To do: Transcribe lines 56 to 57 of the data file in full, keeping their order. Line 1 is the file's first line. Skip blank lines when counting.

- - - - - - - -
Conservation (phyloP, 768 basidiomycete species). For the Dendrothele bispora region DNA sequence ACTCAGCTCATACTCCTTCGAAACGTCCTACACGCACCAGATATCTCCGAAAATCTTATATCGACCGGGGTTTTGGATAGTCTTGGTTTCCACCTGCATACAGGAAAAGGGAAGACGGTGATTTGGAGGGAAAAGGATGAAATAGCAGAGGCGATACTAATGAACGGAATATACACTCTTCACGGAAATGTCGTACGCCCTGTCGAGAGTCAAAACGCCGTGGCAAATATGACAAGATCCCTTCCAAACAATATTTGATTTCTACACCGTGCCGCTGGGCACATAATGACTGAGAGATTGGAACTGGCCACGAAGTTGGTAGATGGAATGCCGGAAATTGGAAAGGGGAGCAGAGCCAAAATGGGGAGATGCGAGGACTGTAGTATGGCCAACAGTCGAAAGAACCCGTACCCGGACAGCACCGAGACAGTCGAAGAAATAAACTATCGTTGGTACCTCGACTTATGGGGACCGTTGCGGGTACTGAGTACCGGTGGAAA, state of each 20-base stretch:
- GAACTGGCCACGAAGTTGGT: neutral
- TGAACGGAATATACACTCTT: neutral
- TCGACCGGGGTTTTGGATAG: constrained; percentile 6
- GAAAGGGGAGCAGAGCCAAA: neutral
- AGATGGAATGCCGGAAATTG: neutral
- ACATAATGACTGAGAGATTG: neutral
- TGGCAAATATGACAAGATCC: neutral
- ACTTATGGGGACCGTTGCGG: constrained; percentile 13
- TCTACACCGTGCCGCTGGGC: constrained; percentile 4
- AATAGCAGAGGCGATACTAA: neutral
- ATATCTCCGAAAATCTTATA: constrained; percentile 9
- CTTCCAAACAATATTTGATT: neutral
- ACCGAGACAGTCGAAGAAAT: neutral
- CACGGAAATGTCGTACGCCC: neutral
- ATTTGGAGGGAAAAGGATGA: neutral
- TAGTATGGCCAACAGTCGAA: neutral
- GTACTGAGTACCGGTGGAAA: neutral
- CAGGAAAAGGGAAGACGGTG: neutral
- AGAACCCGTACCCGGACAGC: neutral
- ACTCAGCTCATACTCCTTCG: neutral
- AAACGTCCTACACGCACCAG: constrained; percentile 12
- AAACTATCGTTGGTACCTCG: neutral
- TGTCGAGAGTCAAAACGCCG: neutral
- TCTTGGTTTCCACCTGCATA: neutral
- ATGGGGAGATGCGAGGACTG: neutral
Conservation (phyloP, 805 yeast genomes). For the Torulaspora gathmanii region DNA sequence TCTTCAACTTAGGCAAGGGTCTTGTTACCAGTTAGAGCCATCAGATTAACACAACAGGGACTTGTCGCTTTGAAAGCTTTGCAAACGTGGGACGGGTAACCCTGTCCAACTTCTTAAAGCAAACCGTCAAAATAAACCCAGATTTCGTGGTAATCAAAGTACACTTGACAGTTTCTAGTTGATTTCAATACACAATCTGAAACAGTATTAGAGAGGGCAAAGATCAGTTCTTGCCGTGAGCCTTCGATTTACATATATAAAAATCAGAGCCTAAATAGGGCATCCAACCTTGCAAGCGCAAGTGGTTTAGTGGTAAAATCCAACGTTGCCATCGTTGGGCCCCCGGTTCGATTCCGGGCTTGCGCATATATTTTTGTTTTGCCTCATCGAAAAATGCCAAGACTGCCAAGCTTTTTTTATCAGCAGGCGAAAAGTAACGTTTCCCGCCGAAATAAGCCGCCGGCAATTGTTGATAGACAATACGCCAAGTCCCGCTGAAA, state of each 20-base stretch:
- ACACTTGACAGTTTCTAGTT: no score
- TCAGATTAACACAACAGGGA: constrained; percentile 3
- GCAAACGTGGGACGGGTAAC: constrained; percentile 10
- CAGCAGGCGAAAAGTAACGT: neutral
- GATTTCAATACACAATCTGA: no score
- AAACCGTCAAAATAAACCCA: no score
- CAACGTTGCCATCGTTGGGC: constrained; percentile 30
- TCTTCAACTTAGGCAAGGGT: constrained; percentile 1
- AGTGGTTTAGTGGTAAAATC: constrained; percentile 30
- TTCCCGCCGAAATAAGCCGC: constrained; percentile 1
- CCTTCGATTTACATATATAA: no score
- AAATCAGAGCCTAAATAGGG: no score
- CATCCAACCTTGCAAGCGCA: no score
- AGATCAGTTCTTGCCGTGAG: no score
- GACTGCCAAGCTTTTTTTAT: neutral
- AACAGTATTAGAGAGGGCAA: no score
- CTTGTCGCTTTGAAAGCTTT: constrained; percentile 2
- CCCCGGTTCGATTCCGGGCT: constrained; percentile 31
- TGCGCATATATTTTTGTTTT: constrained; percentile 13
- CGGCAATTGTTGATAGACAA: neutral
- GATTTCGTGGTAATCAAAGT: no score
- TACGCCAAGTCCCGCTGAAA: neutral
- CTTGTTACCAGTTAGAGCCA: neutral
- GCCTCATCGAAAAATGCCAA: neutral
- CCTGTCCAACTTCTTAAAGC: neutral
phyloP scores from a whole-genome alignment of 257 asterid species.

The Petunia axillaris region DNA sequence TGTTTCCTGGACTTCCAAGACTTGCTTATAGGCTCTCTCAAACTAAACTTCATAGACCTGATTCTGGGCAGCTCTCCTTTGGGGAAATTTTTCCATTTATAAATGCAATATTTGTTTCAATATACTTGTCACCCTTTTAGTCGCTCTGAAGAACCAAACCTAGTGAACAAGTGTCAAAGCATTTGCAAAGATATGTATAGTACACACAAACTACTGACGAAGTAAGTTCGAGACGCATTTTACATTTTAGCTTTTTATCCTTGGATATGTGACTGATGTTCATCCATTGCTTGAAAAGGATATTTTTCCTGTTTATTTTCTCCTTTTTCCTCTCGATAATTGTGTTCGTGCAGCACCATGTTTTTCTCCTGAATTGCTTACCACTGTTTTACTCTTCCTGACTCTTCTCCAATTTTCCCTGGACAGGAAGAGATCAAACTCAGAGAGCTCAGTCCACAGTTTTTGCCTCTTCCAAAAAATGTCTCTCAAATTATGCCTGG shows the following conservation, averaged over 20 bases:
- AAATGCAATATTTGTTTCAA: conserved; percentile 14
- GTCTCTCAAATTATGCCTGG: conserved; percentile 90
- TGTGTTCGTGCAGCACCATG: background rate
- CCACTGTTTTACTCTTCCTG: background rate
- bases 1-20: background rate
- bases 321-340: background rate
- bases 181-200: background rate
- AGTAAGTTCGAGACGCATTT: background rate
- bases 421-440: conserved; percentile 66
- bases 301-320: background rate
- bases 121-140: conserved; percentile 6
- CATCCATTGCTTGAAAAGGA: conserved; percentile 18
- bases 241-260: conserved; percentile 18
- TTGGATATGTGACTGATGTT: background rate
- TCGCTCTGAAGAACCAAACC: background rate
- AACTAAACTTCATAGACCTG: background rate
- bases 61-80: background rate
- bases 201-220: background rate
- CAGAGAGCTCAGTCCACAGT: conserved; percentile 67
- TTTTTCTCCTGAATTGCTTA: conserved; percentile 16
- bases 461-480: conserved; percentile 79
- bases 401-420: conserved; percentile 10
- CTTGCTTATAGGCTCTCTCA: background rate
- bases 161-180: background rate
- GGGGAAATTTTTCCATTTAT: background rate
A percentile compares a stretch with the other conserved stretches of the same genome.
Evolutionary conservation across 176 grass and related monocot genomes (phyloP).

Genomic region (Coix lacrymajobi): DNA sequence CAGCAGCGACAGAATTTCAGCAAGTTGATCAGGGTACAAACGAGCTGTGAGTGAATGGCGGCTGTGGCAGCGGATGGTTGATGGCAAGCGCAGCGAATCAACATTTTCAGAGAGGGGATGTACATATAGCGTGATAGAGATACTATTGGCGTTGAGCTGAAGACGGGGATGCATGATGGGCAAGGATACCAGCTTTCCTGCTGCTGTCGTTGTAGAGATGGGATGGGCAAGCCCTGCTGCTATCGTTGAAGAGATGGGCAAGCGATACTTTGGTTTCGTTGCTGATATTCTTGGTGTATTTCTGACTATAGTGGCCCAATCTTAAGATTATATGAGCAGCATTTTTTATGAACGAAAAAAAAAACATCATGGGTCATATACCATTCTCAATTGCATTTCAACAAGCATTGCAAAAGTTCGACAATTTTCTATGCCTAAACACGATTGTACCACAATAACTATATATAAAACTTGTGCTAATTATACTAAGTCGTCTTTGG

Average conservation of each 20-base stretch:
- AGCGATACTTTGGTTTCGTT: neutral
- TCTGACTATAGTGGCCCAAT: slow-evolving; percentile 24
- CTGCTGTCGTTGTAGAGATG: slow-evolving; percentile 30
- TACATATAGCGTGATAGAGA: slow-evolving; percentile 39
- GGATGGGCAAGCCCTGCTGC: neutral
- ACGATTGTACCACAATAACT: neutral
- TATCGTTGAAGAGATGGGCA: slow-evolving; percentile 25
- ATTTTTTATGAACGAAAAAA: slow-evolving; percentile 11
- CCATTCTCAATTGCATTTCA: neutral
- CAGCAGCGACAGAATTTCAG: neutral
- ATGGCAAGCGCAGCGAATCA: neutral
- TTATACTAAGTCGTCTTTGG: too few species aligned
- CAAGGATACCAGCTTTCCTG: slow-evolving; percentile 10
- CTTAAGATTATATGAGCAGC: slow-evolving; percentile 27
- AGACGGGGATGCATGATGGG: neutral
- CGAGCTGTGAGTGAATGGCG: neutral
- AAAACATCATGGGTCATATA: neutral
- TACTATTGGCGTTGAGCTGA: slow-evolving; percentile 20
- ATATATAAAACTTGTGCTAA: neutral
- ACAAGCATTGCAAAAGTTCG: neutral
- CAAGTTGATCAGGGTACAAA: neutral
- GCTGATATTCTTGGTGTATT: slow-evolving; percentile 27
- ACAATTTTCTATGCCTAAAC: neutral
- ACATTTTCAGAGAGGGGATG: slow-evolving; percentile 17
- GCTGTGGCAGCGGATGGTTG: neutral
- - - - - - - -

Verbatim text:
- GTCTCTCAAATTATGCCTGG: conserved; percentile 90
- TGTGTTCGTGCAGCACCATG: background rate